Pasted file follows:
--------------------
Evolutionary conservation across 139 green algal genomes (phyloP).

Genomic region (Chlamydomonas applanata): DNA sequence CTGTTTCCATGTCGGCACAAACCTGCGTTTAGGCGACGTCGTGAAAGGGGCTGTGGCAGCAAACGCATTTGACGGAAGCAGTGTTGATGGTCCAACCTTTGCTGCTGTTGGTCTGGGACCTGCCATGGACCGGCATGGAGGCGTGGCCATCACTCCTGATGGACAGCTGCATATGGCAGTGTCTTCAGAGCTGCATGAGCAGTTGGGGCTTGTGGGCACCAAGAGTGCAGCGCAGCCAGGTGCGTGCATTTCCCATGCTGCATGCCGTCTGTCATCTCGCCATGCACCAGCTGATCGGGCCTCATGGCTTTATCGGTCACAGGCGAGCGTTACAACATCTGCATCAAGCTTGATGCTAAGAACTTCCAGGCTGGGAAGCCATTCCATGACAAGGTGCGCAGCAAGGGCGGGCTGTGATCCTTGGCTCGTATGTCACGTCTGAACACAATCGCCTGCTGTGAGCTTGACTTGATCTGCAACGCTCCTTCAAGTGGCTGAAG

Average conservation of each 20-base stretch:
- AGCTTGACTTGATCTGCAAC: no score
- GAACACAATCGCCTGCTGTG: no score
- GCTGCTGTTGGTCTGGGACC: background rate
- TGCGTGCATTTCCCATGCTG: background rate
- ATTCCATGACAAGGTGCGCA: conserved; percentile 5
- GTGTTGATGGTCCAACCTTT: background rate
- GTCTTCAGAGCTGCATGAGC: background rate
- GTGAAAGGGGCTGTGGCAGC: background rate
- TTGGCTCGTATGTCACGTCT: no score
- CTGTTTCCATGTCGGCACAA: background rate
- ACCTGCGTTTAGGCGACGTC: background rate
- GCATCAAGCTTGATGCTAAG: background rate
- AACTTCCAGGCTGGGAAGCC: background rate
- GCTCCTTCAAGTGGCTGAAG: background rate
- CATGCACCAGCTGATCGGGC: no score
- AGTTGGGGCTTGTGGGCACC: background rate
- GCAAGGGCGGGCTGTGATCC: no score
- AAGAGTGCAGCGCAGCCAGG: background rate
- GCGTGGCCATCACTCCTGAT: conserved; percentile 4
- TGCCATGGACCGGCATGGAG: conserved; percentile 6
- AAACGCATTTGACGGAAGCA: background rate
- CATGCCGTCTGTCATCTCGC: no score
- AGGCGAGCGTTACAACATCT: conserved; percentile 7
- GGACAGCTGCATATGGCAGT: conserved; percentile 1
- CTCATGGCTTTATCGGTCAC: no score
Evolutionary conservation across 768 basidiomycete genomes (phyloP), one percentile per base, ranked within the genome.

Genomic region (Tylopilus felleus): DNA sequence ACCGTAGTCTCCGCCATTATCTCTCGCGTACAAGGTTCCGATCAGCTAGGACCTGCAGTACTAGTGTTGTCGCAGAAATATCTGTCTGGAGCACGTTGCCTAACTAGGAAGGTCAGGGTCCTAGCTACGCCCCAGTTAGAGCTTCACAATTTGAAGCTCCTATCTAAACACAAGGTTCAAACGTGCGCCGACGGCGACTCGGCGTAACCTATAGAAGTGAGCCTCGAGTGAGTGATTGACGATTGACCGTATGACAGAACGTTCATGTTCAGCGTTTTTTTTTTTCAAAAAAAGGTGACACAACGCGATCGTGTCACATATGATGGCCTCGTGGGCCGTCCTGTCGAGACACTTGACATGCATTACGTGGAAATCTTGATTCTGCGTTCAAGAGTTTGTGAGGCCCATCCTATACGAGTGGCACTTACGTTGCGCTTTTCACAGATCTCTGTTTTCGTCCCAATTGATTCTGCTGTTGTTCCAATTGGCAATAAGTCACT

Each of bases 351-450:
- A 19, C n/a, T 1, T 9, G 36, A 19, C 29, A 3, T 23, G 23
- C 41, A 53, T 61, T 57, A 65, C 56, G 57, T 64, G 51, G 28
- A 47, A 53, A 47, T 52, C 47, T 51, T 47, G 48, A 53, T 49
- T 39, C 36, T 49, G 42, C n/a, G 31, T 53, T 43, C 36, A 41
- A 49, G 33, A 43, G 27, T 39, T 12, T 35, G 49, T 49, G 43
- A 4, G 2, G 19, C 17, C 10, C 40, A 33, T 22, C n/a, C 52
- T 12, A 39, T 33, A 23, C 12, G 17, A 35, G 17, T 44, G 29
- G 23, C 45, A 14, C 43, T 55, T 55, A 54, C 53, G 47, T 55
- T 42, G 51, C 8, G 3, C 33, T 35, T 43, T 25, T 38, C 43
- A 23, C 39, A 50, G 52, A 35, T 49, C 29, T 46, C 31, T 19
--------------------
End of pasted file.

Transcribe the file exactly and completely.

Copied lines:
Evolutionary conservation across 139 green algal genomes (phyloP).

Genomic region (Chlamydomonas applanata): DNA sequence CTGTTTCCATGTCGGCACAAACCTGCGTTTAGGCGACGTCGTGAAAGGGGCTGTGGCAGCAAACGCATTTGACGGAAGCAGTGTTGATGGTCCAACCTTTGCTGCTGTTGGTCTGGGACCTGCCATGGACCGGCATGGAGGCGTGGCCATCACTCCTGATGGACAGCTGCATATGGCAGTGTCTTCAGAGCTGCATGAGCAGTTGGGGCTTGTGGGCACCAAGAGTGCAGCGCAGCCAGGTGCGTGCATTTCCCATGCTGCATGCCGTCTGTCATCTCGCCATGCACCAGCTGATCGGGCCTCATGGCTTTATCGGTCACAGGCGAGCGTTACAACATCTGCATCAAGCTTGATGCTAAGAACTTCCAGGCTGGGAAGCCATTCCATGACAAGGTGCGCAGCAAGGGCGGGCTGTGATCCTTGGCTCGTATGTCACGTCTGAACACAATCGCCTGCTGTGAGCTTGACTTGATCTGCAACGCTCCTTCAAGTGGCTGAAG

Average conservation of each 20-base stretch:
- AGCTTGACTTGATCTGCAAC: no score
- GAACACAATCGCCTGCTGTG: no score
- GCTGCTGTTGGTCTGGGACC: background rate
- TGCGTGCATTTCCCATGCTG: background rate
- ATTCCATGACAAGGTGCGCA: conserved; percentile 5
- GTGTTGATGGTCCAACCTTT: background rate
- GTCTTCAGAGCTGCATGAGC: background rate
- GTGAAAGGGGCTGTGGCAGC: background rate
- TTGGCTCGTATGTCACGTCT: no score
- CTGTTTCCATGTCGGCACAA: background rate
- ACCTGCGTTTAGGCGACGTC: background rate
- GCATCAAGCTTGATGCTAAG: background rate
- AACTTCCAGGCTGGGAAGCC: background rate
- GCTCCTTCAAGTGGCTGAAG: background rate
- CATGCACCAGCTGATCGGGC: no score
- AGTTGGGGCTTGTGGGCACC: background rate
- GCAAGGGCGGGCTGTGATCC: no score
- AAGAGTGCAGCGCAGCCAGG: background rate
- GCGTGGCCATCACTCCTGAT: conserved; percentile 4
- TGCCATGGACCGGCATGGAG: conserved; percentile 6
- AAACGCATTTGACGGAAGCA: background rate
- CATGCCGTCTGTCATCTCGC: no score
- AGGCGAGCGTTACAACATCT: conserved; percentile 7
- GGACAGCTGCATATGGCAGT: conserved; percentile 1
- CTCATGGCTTTATCGGTCAC: no score
Evolutionary conservation across 768 basidiomycete genomes (phyloP), one percentile per base, ranked within the genome.

Genomic region (Tylopilus felleus): DNA sequence ACCGTAGTCTCCGCCATTATCTCTCGCGTACAAGGTTCCGATCAGCTAGGACCTGCAGTACTAGTGTTGTCGCAGAAATATCTGTCTGGAGCACGTTGCCTAACTAGGAAGGTCAGGGTCCTAGCTACGCCCCAGTTAGAGCTTCACAATTTGAAGCTCCTATCTAAACACAAGGTTCAAACGTGCGCCGACGGCGACTCGGCGTAACCTATAGAAGTGAGCCTCGAGTGAGTGATTGACGATTGACCGTATGACAGAACGTTCATGTTCAGCGTTTTTTTTTTTCAAAAAAAGGTGACACAACGCGATCGTGTCACATATGATGGCCTCGTGGGCCGTCCTGTCGAGACACTTGACATGCATTACGTGGAAATCTTGATTCTGCGTTCAAGAGTTTGTGAGGCCCATCCTATACGAGTGGCACTTACGTTGCGCTTTTCACAGATCTCTGTTTTCGTCCCAATTGATTCTGCTGTTGTTCCAATTGGCAATAAGTCACT

Each of bases 351-450:
- A 19, C n/a, T 1, T 9, G 36, A 19, C 29, A 3, T 23, G 23
- C 41, A 53, T 61, T 57, A 65, C 56, G 57, T 64, G 51, G 28
- A 47, A 53, A 47, T 52, C 47, T 51, T 47, G 48, A 53, T 49
- T 39, C 36, T 49, G 42, C n/a, G 31, T 53, T 43, C 36, A 41
- A 49, G 33, A 43, G 27, T 39, T 12, T 35, G 49, T 49, G 43
- A 4, G 2, G 19, C 17, C 10, C 40, A 33, T 22, C n/a, C 52
- T 12, A 39, T 33, A 23, C 12, G 17, A 35, G 17, T 44, G 29
- G 23, C 45, A 14, C 43, T 55, T 55, A 54, C 53, G 47, T 55
- T 42, G 51, C 8, G 3, C 33, T 35, T 43, T 25, T 38, C 43
- A 23, C 39, A 50, G 52, A 35, T 49, C 29, T 46, C 31, T 19